Some Atheists Seek to Create Doubt, Not Reveal Truth

Philosopher Peter Boghossian has developed a version of Tactics for atheists in his popular A Manual for Creating Atheists. But unlike Stand to Reason’s tactics (see here for some of my thoughts on their purpose), it seems his approach is more concerned with using possible counterexamples to create doubt than it is with clarifying thinking to reveal truth. For example, he says,

Showing someone doesn’t have the necessary justification to warrant belief in a claim in which they’re certain is fairly easy…. [A]ll one has to do is find some condition that could possibly hold that undermines the truth potential for the belief in question. [Emphasis mine. See my post on “possible” vs. “reasonable” regarding this tactic.]

The goal of Boghossian’s “treatments” is to create psychological doubt in his “subjects.” (Though, as he says, “Sometimes, even after years of treatment, the faith virus is not separated from its host.”)

The following “intervention” from his book (minus the parts of his commentary that aren’t relevant to this post) illustrates the problem with this approach:

[Peter Boghossian]: So what’s your best line? I mean, what’s the line you’re gonna use that will convince them [God exists]? You can try it on me if you want. Maybe you’ll convince me. (Self-conscious laughter)

[Security Guard]: Okay. So look around you. How did this get here? This had to have a cause, right? All of this.

PB: Well, what if it was always here?

SG: What do you mean?

PB: Well, you assume that nothing is the default. What if the default was something. In other words, what if there was always something stretching back into infinity.

SG: What do you mean?

PB: What do you mean what do I mean? You assume the universe had to have a beginning. What if there was no beginning?

(Pause)

SG: I never thought of that.

PB: Well, I think about this stuff a lot, so don’t feel bad. Plus this is what I do for a living. So if it’s possible that the universe always existed, what would that mean to you?

The obvious conclusion was that if the universe always existed then God didn’t create it. It’s a short intellectual step from God not creating the universe to God not existing—but SG didn’t see that yet. I continued.

SG: I’m not sure.

PB: Well, let’s think through it together.

(Pause)

PB: So the main argument for God was, “Look around you. How did this get here?” But we know there’s another possible explanation for what there is. So if the universe always existed, what would that mean?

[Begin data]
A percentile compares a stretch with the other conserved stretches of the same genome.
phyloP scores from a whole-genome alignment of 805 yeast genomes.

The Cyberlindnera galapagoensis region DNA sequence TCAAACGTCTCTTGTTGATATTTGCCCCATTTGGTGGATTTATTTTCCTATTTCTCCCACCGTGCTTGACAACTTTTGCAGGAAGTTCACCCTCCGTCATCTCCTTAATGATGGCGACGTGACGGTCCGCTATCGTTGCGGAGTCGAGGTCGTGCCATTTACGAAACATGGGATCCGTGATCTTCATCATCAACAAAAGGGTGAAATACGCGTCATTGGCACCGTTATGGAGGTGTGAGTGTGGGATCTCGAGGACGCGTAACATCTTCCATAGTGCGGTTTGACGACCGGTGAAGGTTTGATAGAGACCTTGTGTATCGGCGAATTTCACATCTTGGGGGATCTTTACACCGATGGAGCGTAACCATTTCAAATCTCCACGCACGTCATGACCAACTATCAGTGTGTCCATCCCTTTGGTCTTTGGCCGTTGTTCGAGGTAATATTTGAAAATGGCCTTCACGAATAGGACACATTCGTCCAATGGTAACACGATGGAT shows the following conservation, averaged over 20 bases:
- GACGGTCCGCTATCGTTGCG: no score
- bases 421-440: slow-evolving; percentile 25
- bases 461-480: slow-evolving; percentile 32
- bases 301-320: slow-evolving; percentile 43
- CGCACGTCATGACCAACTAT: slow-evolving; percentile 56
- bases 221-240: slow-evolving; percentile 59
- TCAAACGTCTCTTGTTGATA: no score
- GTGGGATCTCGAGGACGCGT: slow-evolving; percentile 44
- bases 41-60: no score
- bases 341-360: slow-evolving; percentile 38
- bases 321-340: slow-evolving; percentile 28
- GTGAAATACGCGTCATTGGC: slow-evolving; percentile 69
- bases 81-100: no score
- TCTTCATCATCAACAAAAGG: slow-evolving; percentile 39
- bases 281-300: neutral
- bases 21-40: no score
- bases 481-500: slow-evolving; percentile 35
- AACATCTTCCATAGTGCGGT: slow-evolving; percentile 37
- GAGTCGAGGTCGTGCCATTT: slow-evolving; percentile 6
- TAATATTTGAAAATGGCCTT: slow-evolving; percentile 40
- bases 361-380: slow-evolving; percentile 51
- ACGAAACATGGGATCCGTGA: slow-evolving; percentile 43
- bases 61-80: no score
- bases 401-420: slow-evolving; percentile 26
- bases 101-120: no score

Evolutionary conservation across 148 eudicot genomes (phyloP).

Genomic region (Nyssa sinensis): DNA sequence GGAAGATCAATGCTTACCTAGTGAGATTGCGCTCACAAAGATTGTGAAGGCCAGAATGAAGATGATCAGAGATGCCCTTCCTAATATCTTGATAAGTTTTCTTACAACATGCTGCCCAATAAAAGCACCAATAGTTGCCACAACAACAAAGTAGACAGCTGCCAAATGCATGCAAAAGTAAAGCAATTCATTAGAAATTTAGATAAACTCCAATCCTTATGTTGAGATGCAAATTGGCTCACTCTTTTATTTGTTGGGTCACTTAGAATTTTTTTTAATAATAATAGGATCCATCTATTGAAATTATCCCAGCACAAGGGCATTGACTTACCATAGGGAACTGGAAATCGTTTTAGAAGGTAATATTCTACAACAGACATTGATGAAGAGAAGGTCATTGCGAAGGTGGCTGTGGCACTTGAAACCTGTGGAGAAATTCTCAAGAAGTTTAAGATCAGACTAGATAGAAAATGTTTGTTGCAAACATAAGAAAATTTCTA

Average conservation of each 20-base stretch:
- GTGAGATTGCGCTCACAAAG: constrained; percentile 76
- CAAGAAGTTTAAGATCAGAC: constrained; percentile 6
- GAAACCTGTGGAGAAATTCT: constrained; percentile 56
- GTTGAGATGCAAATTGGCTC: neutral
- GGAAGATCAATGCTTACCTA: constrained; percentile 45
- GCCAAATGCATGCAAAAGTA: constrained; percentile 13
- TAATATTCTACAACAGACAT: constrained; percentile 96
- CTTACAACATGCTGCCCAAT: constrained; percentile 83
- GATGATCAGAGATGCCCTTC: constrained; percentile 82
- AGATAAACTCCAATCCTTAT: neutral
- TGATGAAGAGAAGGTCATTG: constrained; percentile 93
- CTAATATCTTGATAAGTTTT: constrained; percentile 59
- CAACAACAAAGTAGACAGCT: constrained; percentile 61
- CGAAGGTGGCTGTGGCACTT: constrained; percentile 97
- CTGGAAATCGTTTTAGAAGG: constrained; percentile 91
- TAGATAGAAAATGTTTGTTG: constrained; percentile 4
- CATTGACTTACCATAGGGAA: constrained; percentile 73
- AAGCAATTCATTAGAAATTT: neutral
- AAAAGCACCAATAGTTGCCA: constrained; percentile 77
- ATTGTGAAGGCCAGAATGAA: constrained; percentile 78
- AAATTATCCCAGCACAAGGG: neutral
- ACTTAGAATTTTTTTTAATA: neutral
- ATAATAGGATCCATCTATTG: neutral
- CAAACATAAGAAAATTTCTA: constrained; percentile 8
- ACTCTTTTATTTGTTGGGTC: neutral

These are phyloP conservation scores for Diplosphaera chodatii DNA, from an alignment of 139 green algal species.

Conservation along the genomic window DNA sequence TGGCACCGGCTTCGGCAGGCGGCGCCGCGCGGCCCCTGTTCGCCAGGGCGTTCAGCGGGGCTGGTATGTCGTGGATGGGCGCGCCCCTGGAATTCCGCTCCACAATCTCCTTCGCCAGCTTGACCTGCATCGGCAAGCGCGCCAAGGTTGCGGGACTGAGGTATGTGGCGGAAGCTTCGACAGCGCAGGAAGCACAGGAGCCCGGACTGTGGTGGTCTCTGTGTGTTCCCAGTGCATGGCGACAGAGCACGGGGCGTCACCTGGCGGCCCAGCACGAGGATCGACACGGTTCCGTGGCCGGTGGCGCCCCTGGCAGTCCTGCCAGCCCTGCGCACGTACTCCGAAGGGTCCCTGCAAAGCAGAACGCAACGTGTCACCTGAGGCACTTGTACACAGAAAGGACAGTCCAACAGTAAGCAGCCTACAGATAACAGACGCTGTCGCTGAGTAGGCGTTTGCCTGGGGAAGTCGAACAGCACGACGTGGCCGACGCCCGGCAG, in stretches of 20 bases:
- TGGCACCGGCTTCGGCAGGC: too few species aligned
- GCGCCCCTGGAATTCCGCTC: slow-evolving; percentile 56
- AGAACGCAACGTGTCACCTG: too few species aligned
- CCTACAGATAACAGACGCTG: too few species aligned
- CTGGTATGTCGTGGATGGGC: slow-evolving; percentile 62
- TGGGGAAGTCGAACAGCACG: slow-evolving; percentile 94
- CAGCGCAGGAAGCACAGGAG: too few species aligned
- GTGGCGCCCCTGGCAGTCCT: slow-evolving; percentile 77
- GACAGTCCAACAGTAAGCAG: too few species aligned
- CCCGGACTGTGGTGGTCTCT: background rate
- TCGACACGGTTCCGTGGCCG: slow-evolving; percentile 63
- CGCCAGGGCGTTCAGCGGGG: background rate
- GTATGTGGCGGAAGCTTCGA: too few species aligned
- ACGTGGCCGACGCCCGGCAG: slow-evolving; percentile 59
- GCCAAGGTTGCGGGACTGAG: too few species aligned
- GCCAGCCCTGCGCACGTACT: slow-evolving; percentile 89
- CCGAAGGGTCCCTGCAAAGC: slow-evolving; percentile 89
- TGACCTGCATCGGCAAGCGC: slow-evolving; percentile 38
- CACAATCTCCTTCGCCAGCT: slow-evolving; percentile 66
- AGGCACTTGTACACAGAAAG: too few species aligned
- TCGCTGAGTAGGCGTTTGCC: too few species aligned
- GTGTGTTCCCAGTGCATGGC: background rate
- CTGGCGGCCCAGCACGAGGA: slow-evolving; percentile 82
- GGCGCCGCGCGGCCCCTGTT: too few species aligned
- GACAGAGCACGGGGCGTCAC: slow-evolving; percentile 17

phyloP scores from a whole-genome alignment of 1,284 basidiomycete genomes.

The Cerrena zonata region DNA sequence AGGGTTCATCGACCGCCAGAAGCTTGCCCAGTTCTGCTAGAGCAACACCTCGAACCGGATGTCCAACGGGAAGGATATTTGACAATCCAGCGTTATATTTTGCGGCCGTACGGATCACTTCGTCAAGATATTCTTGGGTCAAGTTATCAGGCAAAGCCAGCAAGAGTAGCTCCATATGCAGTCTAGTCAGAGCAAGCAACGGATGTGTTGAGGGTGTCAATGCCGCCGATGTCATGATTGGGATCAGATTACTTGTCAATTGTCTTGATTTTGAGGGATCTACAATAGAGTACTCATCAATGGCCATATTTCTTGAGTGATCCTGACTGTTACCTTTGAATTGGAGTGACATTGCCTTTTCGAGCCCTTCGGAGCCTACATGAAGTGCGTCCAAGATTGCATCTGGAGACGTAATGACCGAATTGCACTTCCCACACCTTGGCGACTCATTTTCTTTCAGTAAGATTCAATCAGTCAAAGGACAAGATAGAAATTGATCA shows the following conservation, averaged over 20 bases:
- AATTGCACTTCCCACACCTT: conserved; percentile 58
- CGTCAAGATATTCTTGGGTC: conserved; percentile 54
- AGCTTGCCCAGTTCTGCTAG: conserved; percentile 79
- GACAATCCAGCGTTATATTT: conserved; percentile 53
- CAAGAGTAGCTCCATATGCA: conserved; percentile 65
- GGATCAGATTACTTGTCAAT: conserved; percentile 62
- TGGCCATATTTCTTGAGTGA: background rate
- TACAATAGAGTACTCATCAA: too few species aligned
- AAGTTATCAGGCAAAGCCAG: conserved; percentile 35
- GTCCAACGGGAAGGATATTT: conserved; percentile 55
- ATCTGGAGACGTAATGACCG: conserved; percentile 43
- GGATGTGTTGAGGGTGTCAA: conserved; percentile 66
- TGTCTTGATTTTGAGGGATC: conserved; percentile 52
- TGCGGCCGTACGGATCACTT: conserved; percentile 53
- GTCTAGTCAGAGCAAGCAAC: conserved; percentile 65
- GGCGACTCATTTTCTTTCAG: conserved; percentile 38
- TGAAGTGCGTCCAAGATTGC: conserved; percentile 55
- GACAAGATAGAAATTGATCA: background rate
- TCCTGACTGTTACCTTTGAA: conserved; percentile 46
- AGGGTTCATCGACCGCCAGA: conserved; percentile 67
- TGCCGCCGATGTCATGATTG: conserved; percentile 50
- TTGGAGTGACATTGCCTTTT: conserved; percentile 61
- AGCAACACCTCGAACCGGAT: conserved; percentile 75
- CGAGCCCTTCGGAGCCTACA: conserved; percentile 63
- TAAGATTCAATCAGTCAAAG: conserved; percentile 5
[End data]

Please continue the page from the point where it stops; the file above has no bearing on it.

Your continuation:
(Pause)

SG: I’m not sure.

PB: Well, if the universe always existed then it wasn’t created. If it wasn’t caused what would that mean?

(Pause)

SG: That there’s no God?

I tried to hide my joy, show my approval, and acknowledge our success.

PB: Yup. That’s what it would mean.

Hopefully, you can see the problem even if you can’t put an official name to it: The argument that brought Boghossian joy and elicited his approval contains a formal logical fallacy. It’s called “denying the antecedent,” and it goes like this:

If A, then B.
Not A.
Therefore, not B.

Here’s how his argument falls into this form:

If the universe had a beginning, then God exists.
The universe did not have a beginning.
Therefore, God does not exist.

At this point, the reason why this form of argument is invalid should be clear: Does God’s existence depend on the universe having a beginning? And could there not be other reasons supporting belief in the existence of God that don’t depend on the universe having a beginning (as, indeed, there are)? But the problems with Boghossian’s argument don’t stop there. In addition to the formal fallacy, there is also very good evidence the second premise (“the universe did not have a beginning”) is false. So in the end, his “what if” does nothing to refute the security guard’s belief in God.

Surely, as a philosopher, Boghossian knows this. So why does he consider this a “success”? Because his tactics aren’t about truth, they’re about doubt; and if doubt is the main goal of his “interventions,” then anything that moves his “subjects” towards doubt is a success. Even invalid arguments with false premises.

I agree with Boghossian that too many Christians out there don’t think logically about their faith. That’s what puts them in danger of being hoodwinked by fallacious reasoning like what you see above.

We have a lot of work to do.

blog post |
Amy K. Hall

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